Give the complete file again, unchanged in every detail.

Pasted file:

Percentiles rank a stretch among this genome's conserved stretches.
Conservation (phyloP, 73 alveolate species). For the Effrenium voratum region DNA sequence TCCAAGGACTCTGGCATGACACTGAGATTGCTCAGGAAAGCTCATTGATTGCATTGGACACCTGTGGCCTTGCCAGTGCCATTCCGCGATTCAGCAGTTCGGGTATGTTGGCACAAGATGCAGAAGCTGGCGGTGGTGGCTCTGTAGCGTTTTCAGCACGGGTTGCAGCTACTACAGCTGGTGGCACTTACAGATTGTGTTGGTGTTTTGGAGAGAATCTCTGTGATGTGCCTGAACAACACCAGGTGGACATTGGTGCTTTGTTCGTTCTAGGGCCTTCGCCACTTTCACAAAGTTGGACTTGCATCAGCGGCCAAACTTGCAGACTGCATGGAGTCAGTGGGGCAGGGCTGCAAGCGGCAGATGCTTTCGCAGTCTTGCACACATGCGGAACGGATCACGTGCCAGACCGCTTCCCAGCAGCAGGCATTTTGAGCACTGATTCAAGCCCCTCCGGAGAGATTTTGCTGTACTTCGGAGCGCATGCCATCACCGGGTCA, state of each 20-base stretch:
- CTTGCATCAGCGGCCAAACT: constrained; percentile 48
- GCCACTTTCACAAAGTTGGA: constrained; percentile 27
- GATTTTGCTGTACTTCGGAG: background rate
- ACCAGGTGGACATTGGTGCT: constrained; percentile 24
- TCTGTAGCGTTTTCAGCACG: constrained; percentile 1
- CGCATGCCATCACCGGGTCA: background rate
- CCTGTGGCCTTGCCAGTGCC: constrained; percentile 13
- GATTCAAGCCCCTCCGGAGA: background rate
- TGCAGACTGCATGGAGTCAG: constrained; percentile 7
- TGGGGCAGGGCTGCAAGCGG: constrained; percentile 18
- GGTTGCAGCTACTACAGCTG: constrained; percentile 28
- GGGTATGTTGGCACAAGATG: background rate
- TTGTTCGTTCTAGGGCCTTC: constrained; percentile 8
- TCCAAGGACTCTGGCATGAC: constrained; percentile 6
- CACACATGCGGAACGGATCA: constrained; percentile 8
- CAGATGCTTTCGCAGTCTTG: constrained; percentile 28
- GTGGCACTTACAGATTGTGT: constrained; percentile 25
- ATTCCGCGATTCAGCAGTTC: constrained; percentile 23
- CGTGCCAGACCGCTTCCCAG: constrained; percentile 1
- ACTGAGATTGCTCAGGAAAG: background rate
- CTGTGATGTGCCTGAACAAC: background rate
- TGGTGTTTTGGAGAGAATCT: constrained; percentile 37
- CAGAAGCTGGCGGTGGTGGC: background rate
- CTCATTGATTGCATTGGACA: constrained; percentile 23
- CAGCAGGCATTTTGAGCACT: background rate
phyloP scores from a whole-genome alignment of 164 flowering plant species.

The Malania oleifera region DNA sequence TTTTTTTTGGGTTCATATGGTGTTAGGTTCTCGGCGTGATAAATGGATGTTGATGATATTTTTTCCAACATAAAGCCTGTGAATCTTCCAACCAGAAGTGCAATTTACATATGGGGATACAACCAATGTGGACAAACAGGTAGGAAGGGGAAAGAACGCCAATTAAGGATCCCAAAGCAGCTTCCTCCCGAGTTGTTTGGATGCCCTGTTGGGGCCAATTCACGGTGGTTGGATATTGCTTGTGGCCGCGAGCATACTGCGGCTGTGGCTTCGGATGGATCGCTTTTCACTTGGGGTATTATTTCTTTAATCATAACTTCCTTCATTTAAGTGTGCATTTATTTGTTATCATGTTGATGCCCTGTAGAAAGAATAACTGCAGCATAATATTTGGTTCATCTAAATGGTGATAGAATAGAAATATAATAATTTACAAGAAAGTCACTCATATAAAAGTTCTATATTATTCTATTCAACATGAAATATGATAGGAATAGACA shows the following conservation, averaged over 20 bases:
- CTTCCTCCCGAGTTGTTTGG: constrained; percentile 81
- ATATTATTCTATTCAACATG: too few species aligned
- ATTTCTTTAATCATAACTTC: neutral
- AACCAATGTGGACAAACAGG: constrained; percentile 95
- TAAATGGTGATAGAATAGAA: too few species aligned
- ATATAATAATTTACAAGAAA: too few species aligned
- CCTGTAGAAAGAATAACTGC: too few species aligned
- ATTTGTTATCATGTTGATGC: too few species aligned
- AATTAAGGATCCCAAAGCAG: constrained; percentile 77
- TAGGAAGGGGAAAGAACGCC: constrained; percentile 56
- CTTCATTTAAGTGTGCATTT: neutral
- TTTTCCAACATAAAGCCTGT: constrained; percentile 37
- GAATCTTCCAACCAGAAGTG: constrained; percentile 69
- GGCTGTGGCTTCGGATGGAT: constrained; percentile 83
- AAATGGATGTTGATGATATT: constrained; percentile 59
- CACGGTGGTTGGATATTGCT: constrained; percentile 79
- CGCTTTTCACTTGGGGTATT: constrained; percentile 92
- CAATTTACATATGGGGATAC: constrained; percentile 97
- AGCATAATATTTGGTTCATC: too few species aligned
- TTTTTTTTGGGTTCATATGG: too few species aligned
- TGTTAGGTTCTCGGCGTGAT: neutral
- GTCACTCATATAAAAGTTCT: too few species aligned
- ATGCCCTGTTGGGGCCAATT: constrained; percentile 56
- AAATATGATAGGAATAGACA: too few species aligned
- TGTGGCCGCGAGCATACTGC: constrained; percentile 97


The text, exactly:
Percentiles rank a stretch among this genome's conserved stretches.
Conservation (phyloP, 73 alveolate species). For the Effrenium voratum region DNA sequence TCCAAGGACTCTGGCATGACACTGAGATTGCTCAGGAAAGCTCATTGATTGCATTGGACACCTGTGGCCTTGCCAGTGCCATTCCGCGATTCAGCAGTTCGGGTATGTTGGCACAAGATGCAGAAGCTGGCGGTGGTGGCTCTGTAGCGTTTTCAGCACGGGTTGCAGCTACTACAGCTGGTGGCACTTACAGATTGTGTTGGTGTTTTGGAGAGAATCTCTGTGATGTGCCTGAACAACACCAGGTGGACATTGGTGCTTTGTTCGTTCTAGGGCCTTCGCCACTTTCACAAAGTTGGACTTGCATCAGCGGCCAAACTTGCAGACTGCATGGAGTCAGTGGGGCAGGGCTGCAAGCGGCAGATGCTTTCGCAGTCTTGCACACATGCGGAACGGATCACGTGCCAGACCGCTTCCCAGCAGCAGGCATTTTGAGCACTGATTCAAGCCCCTCCGGAGAGATTTTGCTGTACTTCGGAGCGCATGCCATCACCGGGTCA, state of each 20-base stretch:
- CTTGCATCAGCGGCCAAACT: constrained; percentile 48
- GCCACTTTCACAAAGTTGGA: constrained; percentile 27
- GATTTTGCTGTACTTCGGAG: background rate
- ACCAGGTGGACATTGGTGCT: constrained; percentile 24
- TCTGTAGCGTTTTCAGCACG: constrained; percentile 1
- CGCATGCCATCACCGGGTCA: background rate
- CCTGTGGCCTTGCCAGTGCC: constrained; percentile 13
- GATTCAAGCCCCTCCGGAGA: background rate
- TGCAGACTGCATGGAGTCAG: constrained; percentile 7
- TGGGGCAGGGCTGCAAGCGG: constrained; percentile 18
- GGTTGCAGCTACTACAGCTG: constrained; percentile 28
- GGGTATGTTGGCACAAGATG: background rate
- TTGTTCGTTCTAGGGCCTTC: constrained; percentile 8
- TCCAAGGACTCTGGCATGAC: constrained; percentile 6
- CACACATGCGGAACGGATCA: constrained; percentile 8
- CAGATGCTTTCGCAGTCTTG: constrained; percentile 28
- GTGGCACTTACAGATTGTGT: constrained; percentile 25
- ATTCCGCGATTCAGCAGTTC: constrained; percentile 23
- CGTGCCAGACCGCTTCCCAG: constrained; percentile 1
- ACTGAGATTGCTCAGGAAAG: background rate
- CTGTGATGTGCCTGAACAAC: background rate
- TGGTGTTTTGGAGAGAATCT: constrained; percentile 37
- CAGAAGCTGGCGGTGGTGGC: background rate
- CTCATTGATTGCATTGGACA: constrained; percentile 23
- CAGCAGGCATTTTGAGCACT: background rate
phyloP scores from a whole-genome alignment of 164 flowering plant species.

The Malania oleifera region DNA sequence TTTTTTTTGGGTTCATATGGTGTTAGGTTCTCGGCGTGATAAATGGATGTTGATGATATTTTTTCCAACATAAAGCCTGTGAATCTTCCAACCAGAAGTGCAATTTACATATGGGGATACAACCAATGTGGACAAACAGGTAGGAAGGGGAAAGAACGCCAATTAAGGATCCCAAAGCAGCTTCCTCCCGAGTTGTTTGGATGCCCTGTTGGGGCCAATTCACGGTGGTTGGATATTGCTTGTGGCCGCGAGCATACTGCGGCTGTGGCTTCGGATGGATCGCTTTTCACTTGGGGTATTATTTCTTTAATCATAACTTCCTTCATTTAAGTGTGCATTTATTTGTTATCATGTTGATGCCCTGTAGAAAGAATAACTGCAGCATAATATTTGGTTCATCTAAATGGTGATAGAATAGAAATATAATAATTTACAAGAAAGTCACTCATATAAAAGTTCTATATTATTCTATTCAACATGAAATATGATAGGAATAGACA shows the following conservation, averaged over 20 bases:
- CTTCCTCCCGAGTTGTTTGG: constrained; percentile 81
- ATATTATTCTATTCAACATG: too few species aligned
- ATTTCTTTAATCATAACTTC: neutral
- AACCAATGTGGACAAACAGG: constrained; percentile 95
- TAAATGGTGATAGAATAGAA: too few species aligned
- ATATAATAATTTACAAGAAA: too few species aligned
- CCTGTAGAAAGAATAACTGC: too few species aligned
- ATTTGTTATCATGTTGATGC: too few species aligned
- AATTAAGGATCCCAAAGCAG: constrained; percentile 77
- TAGGAAGGGGAAAGAACGCC: constrained; percentile 56
- CTTCATTTAAGTGTGCATTT: neutral
- TTTTCCAACATAAAGCCTGT: constrained; percentile 37
- GAATCTTCCAACCAGAAGTG: constrained; percentile 69
- GGCTGTGGCTTCGGATGGAT: constrained; percentile 83
- AAATGGATGTTGATGATATT: constrained; percentile 59
- CACGGTGGTTGGATATTGCT: constrained; percentile 79
- CGCTTTTCACTTGGGGTATT: constrained; percentile 92
- CAATTTACATATGGGGATAC: constrained; percentile 97
- AGCATAATATTTGGTTCATC: too few species aligned
- TTTTTTTTGGGTTCATATGG: too few species aligned
- TGTTAGGTTCTCGGCGTGAT: neutral
- GTCACTCATATAAAAGTTCT: too few species aligned
- ATGCCCTGTTGGGGCCAATT: constrained; percentile 56
- AAATATGATAGGAATAGACA: too few species aligned
- TGTGGCCGCGAGCATACTGC: constrained; percentile 97